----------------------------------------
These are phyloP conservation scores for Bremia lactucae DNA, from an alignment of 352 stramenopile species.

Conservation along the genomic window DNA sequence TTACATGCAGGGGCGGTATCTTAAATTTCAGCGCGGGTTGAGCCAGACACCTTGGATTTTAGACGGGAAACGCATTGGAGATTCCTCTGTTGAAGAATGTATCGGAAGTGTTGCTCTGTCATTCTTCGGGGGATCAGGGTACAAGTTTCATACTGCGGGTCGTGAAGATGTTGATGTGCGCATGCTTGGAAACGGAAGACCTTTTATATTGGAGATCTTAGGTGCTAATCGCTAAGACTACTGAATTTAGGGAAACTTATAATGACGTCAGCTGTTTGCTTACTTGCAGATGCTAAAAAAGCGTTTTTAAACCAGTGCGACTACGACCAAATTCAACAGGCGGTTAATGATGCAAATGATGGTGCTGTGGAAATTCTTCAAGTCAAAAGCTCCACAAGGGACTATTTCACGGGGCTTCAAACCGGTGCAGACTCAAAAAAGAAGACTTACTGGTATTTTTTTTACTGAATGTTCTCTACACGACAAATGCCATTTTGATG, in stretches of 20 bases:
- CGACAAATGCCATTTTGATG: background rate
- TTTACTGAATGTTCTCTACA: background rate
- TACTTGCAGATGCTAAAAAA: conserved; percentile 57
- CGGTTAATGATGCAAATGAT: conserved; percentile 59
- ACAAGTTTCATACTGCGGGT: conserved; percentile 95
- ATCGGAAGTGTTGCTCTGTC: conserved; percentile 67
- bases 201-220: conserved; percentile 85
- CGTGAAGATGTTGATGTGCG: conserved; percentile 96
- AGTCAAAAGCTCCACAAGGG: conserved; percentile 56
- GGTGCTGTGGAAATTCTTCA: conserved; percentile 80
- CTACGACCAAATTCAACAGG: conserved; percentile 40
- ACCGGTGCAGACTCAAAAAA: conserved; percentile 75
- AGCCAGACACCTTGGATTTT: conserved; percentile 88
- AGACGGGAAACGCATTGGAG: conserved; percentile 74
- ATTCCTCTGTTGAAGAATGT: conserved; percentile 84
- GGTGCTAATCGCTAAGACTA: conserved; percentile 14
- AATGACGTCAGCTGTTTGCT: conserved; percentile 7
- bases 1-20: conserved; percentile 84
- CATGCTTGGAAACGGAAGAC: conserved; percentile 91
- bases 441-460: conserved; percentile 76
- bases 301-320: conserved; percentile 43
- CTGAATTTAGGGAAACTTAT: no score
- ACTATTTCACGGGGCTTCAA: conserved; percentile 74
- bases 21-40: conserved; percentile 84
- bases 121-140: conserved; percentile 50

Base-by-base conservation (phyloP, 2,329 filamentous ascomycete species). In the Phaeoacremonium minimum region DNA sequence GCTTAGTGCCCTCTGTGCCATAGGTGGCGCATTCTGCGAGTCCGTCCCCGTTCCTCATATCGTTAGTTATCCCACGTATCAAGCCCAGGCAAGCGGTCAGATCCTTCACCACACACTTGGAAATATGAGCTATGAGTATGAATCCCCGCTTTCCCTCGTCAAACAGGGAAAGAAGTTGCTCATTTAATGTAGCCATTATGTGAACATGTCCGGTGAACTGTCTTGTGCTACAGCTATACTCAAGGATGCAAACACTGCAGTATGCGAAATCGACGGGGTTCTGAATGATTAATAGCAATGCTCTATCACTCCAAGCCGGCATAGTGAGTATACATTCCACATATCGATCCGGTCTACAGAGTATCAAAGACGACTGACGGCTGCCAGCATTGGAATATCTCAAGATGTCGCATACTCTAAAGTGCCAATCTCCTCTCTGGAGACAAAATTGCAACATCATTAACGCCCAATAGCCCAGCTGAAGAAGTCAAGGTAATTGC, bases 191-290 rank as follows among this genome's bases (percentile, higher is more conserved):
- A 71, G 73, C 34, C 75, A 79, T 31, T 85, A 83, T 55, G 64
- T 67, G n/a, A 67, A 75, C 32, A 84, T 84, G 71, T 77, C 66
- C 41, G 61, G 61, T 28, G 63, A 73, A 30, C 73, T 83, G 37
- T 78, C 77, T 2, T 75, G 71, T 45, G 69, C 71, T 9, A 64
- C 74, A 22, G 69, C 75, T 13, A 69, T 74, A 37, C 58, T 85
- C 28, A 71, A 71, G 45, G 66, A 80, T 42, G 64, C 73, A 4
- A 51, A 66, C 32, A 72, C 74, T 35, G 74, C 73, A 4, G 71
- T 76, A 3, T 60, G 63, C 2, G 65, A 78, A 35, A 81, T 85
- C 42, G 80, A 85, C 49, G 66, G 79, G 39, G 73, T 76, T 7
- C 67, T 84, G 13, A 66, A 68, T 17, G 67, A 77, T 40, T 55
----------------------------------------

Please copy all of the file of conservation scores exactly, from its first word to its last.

These are phyloP conservation scores for Bremia lactucae DNA, from an alignment of 352 stramenopile species.

Conservation along the genomic window DNA sequence TTACATGCAGGGGCGGTATCTTAAATTTCAGCGCGGGTTGAGCCAGACACCTTGGATTTTAGACGGGAAACGCATTGGAGATTCCTCTGTTGAAGAATGTATCGGAAGTGTTGCTCTGTCATTCTTCGGGGGATCAGGGTACAAGTTTCATACTGCGGGTCGTGAAGATGTTGATGTGCGCATGCTTGGAAACGGAAGACCTTTTATATTGGAGATCTTAGGTGCTAATCGCTAAGACTACTGAATTTAGGGAAACTTATAATGACGTCAGCTGTTTGCTTACTTGCAGATGCTAAAAAAGCGTTTTTAAACCAGTGCGACTACGACCAAATTCAACAGGCGGTTAATGATGCAAATGATGGTGCTGTGGAAATTCTTCAAGTCAAAAGCTCCACAAGGGACTATTTCACGGGGCTTCAAACCGGTGCAGACTCAAAAAAGAAGACTTACTGGTATTTTTTTTACTGAATGTTCTCTACACGACAAATGCCATTTTGATG, in stretches of 20 bases:
- CGACAAATGCCATTTTGATG: background rate
- TTTACTGAATGTTCTCTACA: background rate
- TACTTGCAGATGCTAAAAAA: conserved; percentile 57
- CGGTTAATGATGCAAATGAT: conserved; percentile 59
- ACAAGTTTCATACTGCGGGT: conserved; percentile 95
- ATCGGAAGTGTTGCTCTGTC: conserved; percentile 67
- bases 201-220: conserved; percentile 85
- CGTGAAGATGTTGATGTGCG: conserved; percentile 96
- AGTCAAAAGCTCCACAAGGG: conserved; percentile 56
- GGTGCTGTGGAAATTCTTCA: conserved; percentile 80
- CTACGACCAAATTCAACAGG: conserved; percentile 40
- ACCGGTGCAGACTCAAAAAA: conserved; percentile 75
- AGCCAGACACCTTGGATTTT: conserved; percentile 88
- AGACGGGAAACGCATTGGAG: conserved; percentile 74
- ATTCCTCTGTTGAAGAATGT: conserved; percentile 84
- GGTGCTAATCGCTAAGACTA: conserved; percentile 14
- AATGACGTCAGCTGTTTGCT: conserved; percentile 7
- bases 1-20: conserved; percentile 84
- CATGCTTGGAAACGGAAGAC: conserved; percentile 91
- bases 441-460: conserved; percentile 76
- bases 301-320: conserved; percentile 43
- CTGAATTTAGGGAAACTTAT: no score
- ACTATTTCACGGGGCTTCAA: conserved; percentile 74
- bases 21-40: conserved; percentile 84
- bases 121-140: conserved; percentile 50

Base-by-base conservation (phyloP, 2,329 filamentous ascomycete species). In the Phaeoacremonium minimum region DNA sequence GCTTAGTGCCCTCTGTGCCATAGGTGGCGCATTCTGCGAGTCCGTCCCCGTTCCTCATATCGTTAGTTATCCCACGTATCAAGCCCAGGCAAGCGGTCAGATCCTTCACCACACACTTGGAAATATGAGCTATGAGTATGAATCCCCGCTTTCCCTCGTCAAACAGGGAAAGAAGTTGCTCATTTAATGTAGCCATTATGTGAACATGTCCGGTGAACTGTCTTGTGCTACAGCTATACTCAAGGATGCAAACACTGCAGTATGCGAAATCGACGGGGTTCTGAATGATTAATAGCAATGCTCTATCACTCCAAGCCGGCATAGTGAGTATACATTCCACATATCGATCCGGTCTACAGAGTATCAAAGACGACTGACGGCTGCCAGCATTGGAATATCTCAAGATGTCGCATACTCTAAAGTGCCAATCTCCTCTCTGGAGACAAAATTGCAACATCATTAACGCCCAATAGCCCAGCTGAAGAAGTCAAGGTAATTGC, bases 191-290 rank as follows among this genome's bases (percentile, higher is more conserved):
- A 71, G 73, C 34, C 75, A 79, T 31, T 85, A 83, T 55, G 64
- T 67, G n/a, A 67, A 75, C 32, A 84, T 84, G 71, T 77, C 66
- C 41, G 61, G 61, T 28, G 63, A 73, A 30, C 73, T 83, G 37
- T 78, C 77, T 2, T 75, G 71, T 45, G 69, C 71, T 9, A 64
- C 74, A 22, G 69, C 75, T 13, A 69, T 74, A 37, C 58, T 85
- C 28, A 71, A 71, G 45, G 66, A 80, T 42, G 64, C 73, A 4
- A 51, A 66, C 32, A 72, C 74, T 35, G 74, C 73, A 4, G 71
- T 76, A 3, T 60, G 63, C 2, G 65, A 78, A 35, A 81, T 85
- C 42, G 80, A 85, C 49, G 66, G 79, G 39, G 73, T 76, T 7
- C 67, T 84, G 13, A 66, A 68, T 17, G 67, A 77, T 40, T 55